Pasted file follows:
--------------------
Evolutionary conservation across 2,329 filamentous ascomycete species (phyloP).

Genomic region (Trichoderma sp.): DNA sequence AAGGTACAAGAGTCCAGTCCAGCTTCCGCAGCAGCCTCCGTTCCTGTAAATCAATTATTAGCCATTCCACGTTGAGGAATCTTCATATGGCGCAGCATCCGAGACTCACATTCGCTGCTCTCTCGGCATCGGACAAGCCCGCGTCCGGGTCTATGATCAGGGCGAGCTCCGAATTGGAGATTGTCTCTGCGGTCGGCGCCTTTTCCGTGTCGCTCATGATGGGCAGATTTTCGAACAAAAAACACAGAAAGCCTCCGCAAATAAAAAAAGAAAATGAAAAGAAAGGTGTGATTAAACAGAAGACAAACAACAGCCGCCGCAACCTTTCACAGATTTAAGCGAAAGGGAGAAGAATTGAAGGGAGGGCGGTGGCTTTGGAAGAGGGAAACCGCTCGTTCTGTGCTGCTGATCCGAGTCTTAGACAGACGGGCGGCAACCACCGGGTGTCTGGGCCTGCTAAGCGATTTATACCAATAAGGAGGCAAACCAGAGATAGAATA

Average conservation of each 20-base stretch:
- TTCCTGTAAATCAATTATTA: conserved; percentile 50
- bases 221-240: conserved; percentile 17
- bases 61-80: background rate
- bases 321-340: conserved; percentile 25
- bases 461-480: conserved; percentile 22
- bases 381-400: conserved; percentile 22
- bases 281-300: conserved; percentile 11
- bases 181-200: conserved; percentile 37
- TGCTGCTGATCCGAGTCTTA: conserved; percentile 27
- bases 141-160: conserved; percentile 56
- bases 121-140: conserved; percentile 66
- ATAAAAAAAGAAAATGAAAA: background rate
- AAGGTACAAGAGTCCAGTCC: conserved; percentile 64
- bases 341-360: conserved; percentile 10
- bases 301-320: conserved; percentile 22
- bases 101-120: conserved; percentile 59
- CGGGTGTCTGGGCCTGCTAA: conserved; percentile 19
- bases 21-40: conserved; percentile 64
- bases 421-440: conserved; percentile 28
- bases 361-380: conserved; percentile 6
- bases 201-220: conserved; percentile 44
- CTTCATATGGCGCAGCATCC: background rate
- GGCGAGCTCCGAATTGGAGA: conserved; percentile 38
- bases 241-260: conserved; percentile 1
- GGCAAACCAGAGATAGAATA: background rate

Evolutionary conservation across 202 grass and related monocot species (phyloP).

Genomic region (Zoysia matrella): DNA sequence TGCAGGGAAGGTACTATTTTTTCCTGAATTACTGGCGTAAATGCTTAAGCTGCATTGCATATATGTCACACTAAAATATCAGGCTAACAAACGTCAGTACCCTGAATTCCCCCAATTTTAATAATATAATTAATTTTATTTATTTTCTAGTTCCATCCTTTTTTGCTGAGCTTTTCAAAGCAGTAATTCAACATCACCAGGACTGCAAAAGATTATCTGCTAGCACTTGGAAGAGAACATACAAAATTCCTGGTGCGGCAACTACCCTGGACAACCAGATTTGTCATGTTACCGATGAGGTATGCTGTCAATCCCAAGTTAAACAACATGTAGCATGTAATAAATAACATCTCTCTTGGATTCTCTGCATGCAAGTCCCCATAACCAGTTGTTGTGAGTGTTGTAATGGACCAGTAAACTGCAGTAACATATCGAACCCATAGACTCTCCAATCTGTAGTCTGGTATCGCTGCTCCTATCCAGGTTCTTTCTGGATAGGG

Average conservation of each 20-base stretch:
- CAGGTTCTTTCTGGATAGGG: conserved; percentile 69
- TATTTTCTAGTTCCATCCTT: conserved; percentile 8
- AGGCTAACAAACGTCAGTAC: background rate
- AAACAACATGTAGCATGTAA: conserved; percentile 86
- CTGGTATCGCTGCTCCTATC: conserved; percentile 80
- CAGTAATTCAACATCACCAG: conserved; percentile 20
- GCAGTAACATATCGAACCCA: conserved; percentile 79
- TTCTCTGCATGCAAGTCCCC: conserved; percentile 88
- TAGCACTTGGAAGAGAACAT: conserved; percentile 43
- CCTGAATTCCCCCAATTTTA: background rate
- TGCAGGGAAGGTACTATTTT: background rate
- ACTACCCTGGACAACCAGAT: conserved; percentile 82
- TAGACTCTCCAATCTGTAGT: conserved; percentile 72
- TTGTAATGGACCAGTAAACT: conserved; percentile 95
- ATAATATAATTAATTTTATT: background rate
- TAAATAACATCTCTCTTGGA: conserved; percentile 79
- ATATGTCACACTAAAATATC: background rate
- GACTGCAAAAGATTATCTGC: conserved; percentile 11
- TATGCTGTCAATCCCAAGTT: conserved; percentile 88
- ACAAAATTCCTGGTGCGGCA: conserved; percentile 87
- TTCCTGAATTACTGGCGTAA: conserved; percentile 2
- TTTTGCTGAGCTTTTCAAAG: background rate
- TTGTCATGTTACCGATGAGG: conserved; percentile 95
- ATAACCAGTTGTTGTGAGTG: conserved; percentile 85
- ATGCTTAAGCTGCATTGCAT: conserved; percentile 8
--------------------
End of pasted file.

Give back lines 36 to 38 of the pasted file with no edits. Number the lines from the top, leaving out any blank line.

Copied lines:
- CTGGTATCGCTGCTCCTATC: conserved; percentile 80
- CAGTAATTCAACATCACCAG: conserved; percentile 20
- GCAGTAACATATCGAACCCA: conserved; percentile 79